Enhanced Lifetime Mortgages

If you’re a retired homeowner, a lifetime mortgage can help you release equity from a fully paid-up property. Enhanced lifetime mortgage schemes use underwriters to approve their loans. These mortgages may, therefore, appeal to homeowners with possible health conditions, looking for a method of maximising the funds tied-up in their home.  

Read on to find out more about how these mortgages work.

What is An Enhanced Lifetime Mortgage?

Like with a lifetime mortgage, these are designed to extract built-up equity in your home, so you can use the money you have already paid into your mortgage to boost your retirement income. You also reserve the right to live in your property, rent free, for life.

The loan is then repaid with the sale of your home when both you and your partner dies or moves into long-term care.

What makes enhanced lifetime mortgages different is that they are specifically designed for those facing health problems in retirement. People who would really benefit from getting the maximum amount of equity released from their home to enhance their quality of life. These mortgages are assessed on a case-by-case basis, by underwriters.

If you would like to find out more about other equity release schemes, take a look at our guide.

Am I Eligible for an Enhanced Lifetime Mortgage?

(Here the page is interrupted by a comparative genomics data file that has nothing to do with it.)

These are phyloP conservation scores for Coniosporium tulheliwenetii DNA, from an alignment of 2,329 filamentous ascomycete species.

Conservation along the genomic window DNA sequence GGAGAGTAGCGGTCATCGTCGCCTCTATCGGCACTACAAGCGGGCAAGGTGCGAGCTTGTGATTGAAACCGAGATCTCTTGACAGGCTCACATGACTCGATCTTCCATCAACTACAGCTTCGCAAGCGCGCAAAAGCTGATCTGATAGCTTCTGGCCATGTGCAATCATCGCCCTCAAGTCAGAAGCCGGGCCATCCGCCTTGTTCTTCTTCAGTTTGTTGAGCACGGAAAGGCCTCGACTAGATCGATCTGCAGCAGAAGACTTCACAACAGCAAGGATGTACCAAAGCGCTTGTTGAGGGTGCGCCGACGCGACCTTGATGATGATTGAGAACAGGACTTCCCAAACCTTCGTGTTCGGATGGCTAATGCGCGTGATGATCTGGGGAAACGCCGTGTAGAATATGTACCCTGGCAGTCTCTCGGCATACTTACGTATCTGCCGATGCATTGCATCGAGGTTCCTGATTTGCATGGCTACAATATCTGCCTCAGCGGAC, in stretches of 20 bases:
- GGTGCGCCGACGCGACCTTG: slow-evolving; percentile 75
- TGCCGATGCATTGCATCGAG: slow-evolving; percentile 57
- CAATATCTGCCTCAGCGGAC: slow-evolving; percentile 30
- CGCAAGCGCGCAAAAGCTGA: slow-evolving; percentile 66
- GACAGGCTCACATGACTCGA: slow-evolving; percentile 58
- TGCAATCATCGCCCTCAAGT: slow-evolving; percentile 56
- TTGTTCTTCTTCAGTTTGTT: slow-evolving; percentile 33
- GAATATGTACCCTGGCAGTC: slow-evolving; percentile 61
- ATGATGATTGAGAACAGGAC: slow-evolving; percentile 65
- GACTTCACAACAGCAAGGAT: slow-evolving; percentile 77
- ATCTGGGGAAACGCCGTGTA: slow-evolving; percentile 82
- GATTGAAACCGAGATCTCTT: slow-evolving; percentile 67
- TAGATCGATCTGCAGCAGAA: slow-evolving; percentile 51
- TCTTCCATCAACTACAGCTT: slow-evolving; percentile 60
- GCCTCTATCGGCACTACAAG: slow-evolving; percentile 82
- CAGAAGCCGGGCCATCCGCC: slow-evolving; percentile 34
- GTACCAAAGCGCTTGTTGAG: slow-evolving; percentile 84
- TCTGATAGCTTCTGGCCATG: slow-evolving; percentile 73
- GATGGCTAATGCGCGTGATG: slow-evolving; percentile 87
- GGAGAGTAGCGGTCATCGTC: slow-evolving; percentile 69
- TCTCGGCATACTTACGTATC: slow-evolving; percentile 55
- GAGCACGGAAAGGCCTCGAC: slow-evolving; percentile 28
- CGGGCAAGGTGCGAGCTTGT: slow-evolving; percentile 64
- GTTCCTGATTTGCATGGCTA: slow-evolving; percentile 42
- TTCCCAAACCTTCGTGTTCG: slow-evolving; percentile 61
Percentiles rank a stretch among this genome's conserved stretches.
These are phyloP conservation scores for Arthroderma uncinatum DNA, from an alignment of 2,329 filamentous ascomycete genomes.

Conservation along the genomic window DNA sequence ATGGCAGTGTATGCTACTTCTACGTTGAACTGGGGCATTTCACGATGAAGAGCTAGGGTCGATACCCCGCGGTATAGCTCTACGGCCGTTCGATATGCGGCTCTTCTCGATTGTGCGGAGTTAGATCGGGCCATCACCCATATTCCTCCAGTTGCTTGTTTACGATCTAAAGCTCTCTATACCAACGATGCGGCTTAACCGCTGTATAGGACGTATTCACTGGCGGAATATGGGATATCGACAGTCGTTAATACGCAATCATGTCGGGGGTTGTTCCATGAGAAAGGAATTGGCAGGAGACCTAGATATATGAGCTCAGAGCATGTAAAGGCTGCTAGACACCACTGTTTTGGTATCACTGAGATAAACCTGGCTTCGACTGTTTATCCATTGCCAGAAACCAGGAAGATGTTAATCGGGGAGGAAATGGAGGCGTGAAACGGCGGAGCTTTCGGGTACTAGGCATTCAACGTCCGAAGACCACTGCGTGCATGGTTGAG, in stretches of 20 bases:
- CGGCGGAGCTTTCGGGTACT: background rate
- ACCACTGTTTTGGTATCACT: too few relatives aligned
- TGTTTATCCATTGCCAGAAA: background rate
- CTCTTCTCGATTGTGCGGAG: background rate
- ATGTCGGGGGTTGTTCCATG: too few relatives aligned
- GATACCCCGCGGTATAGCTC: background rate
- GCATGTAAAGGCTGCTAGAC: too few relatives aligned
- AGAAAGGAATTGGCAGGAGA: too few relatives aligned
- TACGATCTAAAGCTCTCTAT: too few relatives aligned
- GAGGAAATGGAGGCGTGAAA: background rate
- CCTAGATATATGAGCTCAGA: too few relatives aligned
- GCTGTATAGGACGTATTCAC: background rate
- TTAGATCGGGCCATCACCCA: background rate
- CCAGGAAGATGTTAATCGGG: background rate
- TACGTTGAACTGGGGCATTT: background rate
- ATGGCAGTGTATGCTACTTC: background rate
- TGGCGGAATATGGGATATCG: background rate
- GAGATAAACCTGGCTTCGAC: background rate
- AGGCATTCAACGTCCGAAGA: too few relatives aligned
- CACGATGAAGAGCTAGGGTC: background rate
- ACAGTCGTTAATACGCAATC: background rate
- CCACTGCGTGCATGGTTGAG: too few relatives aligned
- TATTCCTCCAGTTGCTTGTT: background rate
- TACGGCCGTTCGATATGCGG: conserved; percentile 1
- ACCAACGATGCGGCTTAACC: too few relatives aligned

• These mortgages are designed specifically for those with health problems in later life. Therefore, you must answer some questions about your health and lifestyle before you will be considered. You may also need to be examined by a medical professional.
  • In many cases, you may need to be over the age of 55 and be a homeowner in the UK.
  • Your home should be worth more than £75,000 and you will have paid off all, if not most, of your mortgage. Any outstanding mortgage will need to be paid off as a priority, upon your acceptance of an enhanced lifetime mortgage scheme.  

How is an Enhanced Lifetime Mortgage Repaid?

An enhanced lifetime mortgage is repaid upon the death of all named homeowners, or when they move out of the home, and into permeant care. The house will then be sold within a year, by your will beneficiaries. They will then organise for the sale proceeds to go back towards paying off the loan provider. Any leftover funds from the sale proceeds will then go to your beneficiaries.

Let’s Look at an Enhanced Lifetime Mortgage Example:

Amana and her husband Harry are looking at enhanced mortgage options, as they would like to keep their home for Amanda. Sadly, Harry will be moving to a nursing home, in the not-so-distant future, as he has recently been diagnosed with Alzheimer’s.

They would like to release £60,000 in order to pay off the rest of their mortgage and meet some of the costs of Harry’s care.

If they had gone for a conventional lifetime mortgage, the maximum amount they could have borrowed would have been £49,000. From approaching an enhanced lifetime mortgage provider and submitting Harry’s doctor’s records, they can now release £70,000.

What are the Benefits of an Enhanced Lifetime Mortgage?